Their false claims about election fraud were amplified on the incredibly popular YouTube channels run by Steve Bannon, Steven Crowder, and Tim Pool, and on the alternative cable networks Newsmax and One America News. But they didn’t change the results. As all legal and institutional options were exhausted, a new, more militant approach was emerging for this growing coalition.

On December 12, the Proud Boys, a national network of far-right extremists, led a running riot through downtown Washington, D.C., during which four people were stabbed and countless others assaulted. The night closed as the Proud Boys stole a Black Lives Matter banner from a local Black church and torched it as cameras rolled. A week later, Trump promoted the planned electoral-vote demonstration with a tweet that will go down in history: “Big protest in D.C. on January 6th. Be there, will be wild!” It was the culmination of a coordinated effort that connected online activism to grassroots militia groups, QAnon followers, and other far-right groups. He wasn’t just summoning his followers on a whim.

Perhaps though, nothing was as shocking as the New Year’s Day posts from Wood, who fantasized that Trump would arrest Pence and sentence him to death.

A screenshot of a tweet from Lin Wood.
A January 1 tweet by Lin Wood. Wood has since been banned from Twitter.

The violent fantasies of certain leading MAGA figures aren’t an embarrassment to the movement; they’re part of its recruitment campaign.

No one should assume that Trump will recede into history on January 20. For the next few years, governors, district attorneys, and police should expect the worst if Trump tries to lead a rally in their jurisdiction, given the potential for violence and escalation. Mainstream Republicans, be warned: This is not your base. Failure to assess the real threat posed by MAGA is what led to the Capitol insurrection, and those seeking to keep Trump in office illegally should not be afforded another opportunity to innovate.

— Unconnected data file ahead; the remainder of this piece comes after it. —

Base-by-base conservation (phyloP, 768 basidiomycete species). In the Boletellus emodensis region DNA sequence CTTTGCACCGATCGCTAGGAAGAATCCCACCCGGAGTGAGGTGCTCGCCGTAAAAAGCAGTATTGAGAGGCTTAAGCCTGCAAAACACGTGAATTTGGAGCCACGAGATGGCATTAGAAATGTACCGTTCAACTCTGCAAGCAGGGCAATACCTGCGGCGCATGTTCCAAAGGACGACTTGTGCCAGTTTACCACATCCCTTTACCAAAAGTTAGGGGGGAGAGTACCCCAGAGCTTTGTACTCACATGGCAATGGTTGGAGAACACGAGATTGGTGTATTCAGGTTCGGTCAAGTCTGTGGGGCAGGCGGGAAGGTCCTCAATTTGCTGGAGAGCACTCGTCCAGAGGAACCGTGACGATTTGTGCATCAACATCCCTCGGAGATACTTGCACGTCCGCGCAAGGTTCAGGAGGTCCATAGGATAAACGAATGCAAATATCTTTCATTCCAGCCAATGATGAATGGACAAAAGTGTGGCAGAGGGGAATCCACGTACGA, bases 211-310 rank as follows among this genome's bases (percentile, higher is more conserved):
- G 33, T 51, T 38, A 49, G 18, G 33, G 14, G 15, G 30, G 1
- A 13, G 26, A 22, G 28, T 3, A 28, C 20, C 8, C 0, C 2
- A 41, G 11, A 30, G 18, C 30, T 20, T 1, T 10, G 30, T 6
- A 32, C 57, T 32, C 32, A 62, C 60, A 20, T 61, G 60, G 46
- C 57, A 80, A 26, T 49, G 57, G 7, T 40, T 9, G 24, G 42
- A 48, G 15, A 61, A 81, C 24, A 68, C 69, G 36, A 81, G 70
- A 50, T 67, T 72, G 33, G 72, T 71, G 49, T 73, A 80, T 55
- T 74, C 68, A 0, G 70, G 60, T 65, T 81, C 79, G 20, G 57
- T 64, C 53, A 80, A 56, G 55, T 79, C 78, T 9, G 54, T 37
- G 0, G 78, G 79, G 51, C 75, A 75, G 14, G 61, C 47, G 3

The failure of the Capitol Police and other agencies to anticipate last week’s events also highlights law enforcement’s failure to innovate in countering white-supremacist and violent extremists. These groups organize on open platforms that have little operational security. They brag endlessly about their plans, their guns, and whom they will murder. If journalists, internet archivists, anti-racism activists, academic researchers, and even Amazon’s cloud-services unit are able to identify neo-Nazis posting online, what is preventing law enforcement from doing the same? This is not a rhetorical question—especially given evidence of some officers’ lenient treatment of Capitol rioters.

Internet platforms have finally begun to excise groups and individual accounts of MAGA influencers, including Trump himself, who spread disinformation and incite violence. Twitter removed more than 70,000 QAnon accounts. Mainstream platforms do not want to be organization points for large-scale attacks. Minor platforms, such as Parler and DLive, have been more willing to let such activity continue unfettered, but Parler lost its ability to use Amazon’s web-hosting services and is no longer online.

The scale of the account and content removals on major platforms has thwarted the most-extreme MAGA supporters’ ability to rally one another. However, platforms’ enforcement measures have lacked consistency in the recent past, even as MAGA factions grew more violent. In the coming months, disinformation will remain everybody’s problem. Only a whole-of-society approach can prevent the factions responsible for the January 6 attack from organizing online to cause future havoc offline.